31 January, 2008

Growing Oranges in Chicagoland

I made my first pre-purchase for the garden this week. Now, growing citrus trees in Northern Illinois doesn't sound like the smartest thing to try with our harsh winters (we're in gardening Zone 5), but I found this company that sells patio-sized trees you take indoors to overwinter.

Stark Bro's in Missouri sells a Citrus Garden Assortment of four different fruit trees: Valencia Orange, Tangerine, Meyeri Lemon, and Key Lime. Aren't they adorable? They'll arrive the first or second week in April, and I think we'll put them at the front entrance of The Box House, by the stairs. The house faces south, so I'm pretty sure they'll receive enough light.

With all of the other expenses that come with the first year of living in a new house, we've given ourselves a pretty tight budget for the garden and will probably only be able to focus on a few things, like the entryway and general cleanup. Most of our grand schemes--the fish pond, the flowering trees--will have to wait until this fall or even next year.

It looks like the bulk of this summer will be spent prepping the ground and taming or removing the shrubs that are already here. I think most of them are going--including the two-story evergreen tree that's practically growing out of the foundation. The dense row of shrubs in front of the house blocks all of the natural light coming into the basement--believe it or not, there are some very large windows just above ground level. So those bushes will have to go, too, as much as I hate the idea of removing greenery; I think we should be able to handle the bushes ourselves, if not the evergreen tree. (Before anyone asks, all the trees in the parkway stay.)

I would love to hear from anyone who has taken out a large tree themselves. Is it worth the effort and hassle? Just how hard will it be to dig out a root ball? Or is a tree as large as this evergreen a good candidate for a professional?

The photo shows Mom in front of The Box House on the day we closed.


StuccoHouse said...

I had a calamodin (miniature orange) tree for almost 25 yrs. Bought it on Spring break when I was in college. They make very good cakes & jams. Sadly, mine caught some disease last year and met a sudden demise. I'm actually still mourning it. Hope you enjoy your new tree :-)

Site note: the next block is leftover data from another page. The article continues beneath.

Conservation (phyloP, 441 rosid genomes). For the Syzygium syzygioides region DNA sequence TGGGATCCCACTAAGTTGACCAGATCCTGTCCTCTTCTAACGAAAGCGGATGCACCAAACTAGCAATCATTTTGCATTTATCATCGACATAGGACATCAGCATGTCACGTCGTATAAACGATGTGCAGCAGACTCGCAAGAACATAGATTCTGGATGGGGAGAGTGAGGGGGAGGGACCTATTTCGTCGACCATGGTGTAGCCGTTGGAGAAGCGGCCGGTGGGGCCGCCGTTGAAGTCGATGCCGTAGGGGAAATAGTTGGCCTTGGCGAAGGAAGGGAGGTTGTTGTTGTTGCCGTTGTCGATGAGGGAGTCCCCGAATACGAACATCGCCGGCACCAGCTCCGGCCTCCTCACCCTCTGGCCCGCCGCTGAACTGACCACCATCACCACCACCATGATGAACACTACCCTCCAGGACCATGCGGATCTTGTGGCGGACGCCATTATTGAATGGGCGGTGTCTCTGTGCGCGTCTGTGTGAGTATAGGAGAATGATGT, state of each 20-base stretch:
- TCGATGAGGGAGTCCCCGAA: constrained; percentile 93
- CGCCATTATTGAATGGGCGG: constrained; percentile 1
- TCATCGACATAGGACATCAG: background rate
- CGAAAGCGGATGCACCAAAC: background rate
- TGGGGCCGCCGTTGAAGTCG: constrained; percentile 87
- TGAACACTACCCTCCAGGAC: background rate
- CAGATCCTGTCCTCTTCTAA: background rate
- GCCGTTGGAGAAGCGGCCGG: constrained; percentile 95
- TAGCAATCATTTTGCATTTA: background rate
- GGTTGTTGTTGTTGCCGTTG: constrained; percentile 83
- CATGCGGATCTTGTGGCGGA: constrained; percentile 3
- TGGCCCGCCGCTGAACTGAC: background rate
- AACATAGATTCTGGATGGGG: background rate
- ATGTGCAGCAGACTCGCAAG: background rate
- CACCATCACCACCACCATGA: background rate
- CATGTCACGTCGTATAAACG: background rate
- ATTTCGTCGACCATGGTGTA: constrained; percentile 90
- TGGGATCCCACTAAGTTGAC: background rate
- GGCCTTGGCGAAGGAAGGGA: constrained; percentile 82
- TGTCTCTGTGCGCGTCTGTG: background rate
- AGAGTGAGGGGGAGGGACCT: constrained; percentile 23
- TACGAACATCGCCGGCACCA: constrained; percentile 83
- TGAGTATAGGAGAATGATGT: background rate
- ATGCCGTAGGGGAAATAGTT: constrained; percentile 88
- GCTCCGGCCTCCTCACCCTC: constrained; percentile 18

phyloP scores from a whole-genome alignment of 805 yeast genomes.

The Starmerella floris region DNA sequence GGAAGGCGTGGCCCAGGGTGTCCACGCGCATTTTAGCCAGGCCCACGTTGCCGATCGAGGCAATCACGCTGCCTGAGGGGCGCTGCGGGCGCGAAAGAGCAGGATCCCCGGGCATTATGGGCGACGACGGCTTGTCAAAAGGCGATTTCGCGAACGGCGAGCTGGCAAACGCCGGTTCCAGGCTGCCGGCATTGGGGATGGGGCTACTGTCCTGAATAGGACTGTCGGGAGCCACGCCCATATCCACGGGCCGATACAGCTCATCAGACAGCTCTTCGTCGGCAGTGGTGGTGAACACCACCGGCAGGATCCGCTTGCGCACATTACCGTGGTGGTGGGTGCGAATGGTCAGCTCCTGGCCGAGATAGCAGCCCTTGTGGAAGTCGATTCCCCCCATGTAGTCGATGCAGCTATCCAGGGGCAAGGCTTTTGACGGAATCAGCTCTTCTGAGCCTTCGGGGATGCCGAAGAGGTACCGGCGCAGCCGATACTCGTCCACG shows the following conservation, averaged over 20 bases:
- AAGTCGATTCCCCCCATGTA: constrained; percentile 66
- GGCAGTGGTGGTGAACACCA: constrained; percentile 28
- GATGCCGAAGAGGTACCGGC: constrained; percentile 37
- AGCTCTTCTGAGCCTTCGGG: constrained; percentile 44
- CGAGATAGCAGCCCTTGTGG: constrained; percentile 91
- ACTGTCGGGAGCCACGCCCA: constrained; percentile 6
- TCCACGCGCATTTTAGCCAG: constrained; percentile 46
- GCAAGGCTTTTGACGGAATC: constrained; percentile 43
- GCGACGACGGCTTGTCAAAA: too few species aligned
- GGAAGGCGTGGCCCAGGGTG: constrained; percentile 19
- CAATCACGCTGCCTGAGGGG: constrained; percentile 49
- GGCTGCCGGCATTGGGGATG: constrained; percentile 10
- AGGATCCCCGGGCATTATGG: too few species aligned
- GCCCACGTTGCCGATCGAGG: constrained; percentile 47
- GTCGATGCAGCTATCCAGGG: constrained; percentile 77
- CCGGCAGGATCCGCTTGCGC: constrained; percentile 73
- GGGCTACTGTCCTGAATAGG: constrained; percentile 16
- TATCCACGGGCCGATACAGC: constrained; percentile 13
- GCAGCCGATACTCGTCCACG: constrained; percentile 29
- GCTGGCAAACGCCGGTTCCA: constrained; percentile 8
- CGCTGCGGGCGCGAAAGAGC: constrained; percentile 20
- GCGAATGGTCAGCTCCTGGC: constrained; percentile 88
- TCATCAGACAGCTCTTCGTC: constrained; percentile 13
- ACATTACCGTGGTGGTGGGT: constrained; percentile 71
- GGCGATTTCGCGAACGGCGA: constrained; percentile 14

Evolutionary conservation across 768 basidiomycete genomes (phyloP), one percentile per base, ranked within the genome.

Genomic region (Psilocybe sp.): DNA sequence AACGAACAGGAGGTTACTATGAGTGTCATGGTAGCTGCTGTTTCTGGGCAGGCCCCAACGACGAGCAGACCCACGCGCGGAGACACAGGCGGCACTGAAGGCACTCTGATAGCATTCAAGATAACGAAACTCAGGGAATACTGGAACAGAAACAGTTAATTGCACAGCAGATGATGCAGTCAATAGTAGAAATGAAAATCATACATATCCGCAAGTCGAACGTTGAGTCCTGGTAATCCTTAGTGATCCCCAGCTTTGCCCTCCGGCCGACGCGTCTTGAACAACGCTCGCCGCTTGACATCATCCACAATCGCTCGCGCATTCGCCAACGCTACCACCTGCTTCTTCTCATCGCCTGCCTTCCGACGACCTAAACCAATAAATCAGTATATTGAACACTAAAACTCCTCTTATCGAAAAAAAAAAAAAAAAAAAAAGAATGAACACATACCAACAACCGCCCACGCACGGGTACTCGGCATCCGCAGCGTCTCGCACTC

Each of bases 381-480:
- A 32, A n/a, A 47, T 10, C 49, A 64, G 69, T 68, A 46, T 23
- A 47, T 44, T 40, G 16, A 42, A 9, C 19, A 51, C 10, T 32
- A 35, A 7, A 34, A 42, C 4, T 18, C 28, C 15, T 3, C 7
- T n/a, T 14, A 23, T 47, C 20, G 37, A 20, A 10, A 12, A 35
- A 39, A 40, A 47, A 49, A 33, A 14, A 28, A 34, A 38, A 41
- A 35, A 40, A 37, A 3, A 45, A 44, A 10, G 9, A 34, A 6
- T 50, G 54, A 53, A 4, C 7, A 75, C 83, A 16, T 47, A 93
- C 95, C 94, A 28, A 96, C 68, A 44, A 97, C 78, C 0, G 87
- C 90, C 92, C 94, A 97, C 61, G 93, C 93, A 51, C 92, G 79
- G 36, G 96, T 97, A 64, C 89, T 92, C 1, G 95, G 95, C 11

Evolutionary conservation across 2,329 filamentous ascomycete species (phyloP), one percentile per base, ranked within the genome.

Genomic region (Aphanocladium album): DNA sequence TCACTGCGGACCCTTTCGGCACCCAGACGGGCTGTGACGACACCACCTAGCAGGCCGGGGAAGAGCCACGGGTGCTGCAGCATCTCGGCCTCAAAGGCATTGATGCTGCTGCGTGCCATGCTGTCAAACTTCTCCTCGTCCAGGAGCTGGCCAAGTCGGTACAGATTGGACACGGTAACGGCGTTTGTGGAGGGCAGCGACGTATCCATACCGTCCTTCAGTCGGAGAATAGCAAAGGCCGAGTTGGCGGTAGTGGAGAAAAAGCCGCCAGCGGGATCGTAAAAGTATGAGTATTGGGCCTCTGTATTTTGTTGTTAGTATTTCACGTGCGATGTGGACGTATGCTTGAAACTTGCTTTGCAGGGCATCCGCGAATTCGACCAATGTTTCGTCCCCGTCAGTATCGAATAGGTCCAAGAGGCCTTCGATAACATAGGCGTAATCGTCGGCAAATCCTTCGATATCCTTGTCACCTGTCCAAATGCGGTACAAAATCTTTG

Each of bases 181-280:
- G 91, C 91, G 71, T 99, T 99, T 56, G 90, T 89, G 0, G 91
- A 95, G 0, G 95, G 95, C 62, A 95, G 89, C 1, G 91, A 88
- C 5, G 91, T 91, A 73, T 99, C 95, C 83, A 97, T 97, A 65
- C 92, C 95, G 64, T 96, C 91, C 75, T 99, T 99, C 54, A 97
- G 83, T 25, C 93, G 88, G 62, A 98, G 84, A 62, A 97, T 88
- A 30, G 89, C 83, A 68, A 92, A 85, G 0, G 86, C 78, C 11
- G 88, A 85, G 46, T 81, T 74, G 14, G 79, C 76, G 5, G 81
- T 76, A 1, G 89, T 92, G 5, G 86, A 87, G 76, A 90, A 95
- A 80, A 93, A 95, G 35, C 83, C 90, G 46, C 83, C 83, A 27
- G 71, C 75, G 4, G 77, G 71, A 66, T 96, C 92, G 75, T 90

Joanne said...

Thanks, Stuccohouse. Twenty-five years for a fruit tree is inspiring. :-)

At my mom's other house--which we're still trying to sell--we have several bushes we're quite attached to, a magnolia that we planted as a memorial to grandmother and two evergreens that came from my grandfather's yard thirty years ago. We're already mourning the fact that we'll have to leave them behind--so many memories!

Anonymous said...

We are in the same zone! Although, I am sure that we have a different climate here (super hot and dry summers, cold and dry winters).

We had a big tree removed and I would say it was worth paying someone to do it. They were able to get the roots out with a tool they had, and we wouldn't have been able to do that.

Good luck with your citrus trees, and thanks for the link to the garden review site too!

Karen Anne said...

You've probably already dealt with your trees, but if not, by all means have a tree company grind the roots out. This is such a huge savings in labor. They have a machine that looks like a tiny tractor that grinds the stump way below the ground into bits.

Every time I drive past someone's house where they are trying to camouflage a tree stump with plants or something, I want to leave them a little note telling them about this.

Joanne said...

The tree's actually still standing there; we decided not to take it out this year (too many other expenses). But I think most companies only charge $30-50 to grind out the root.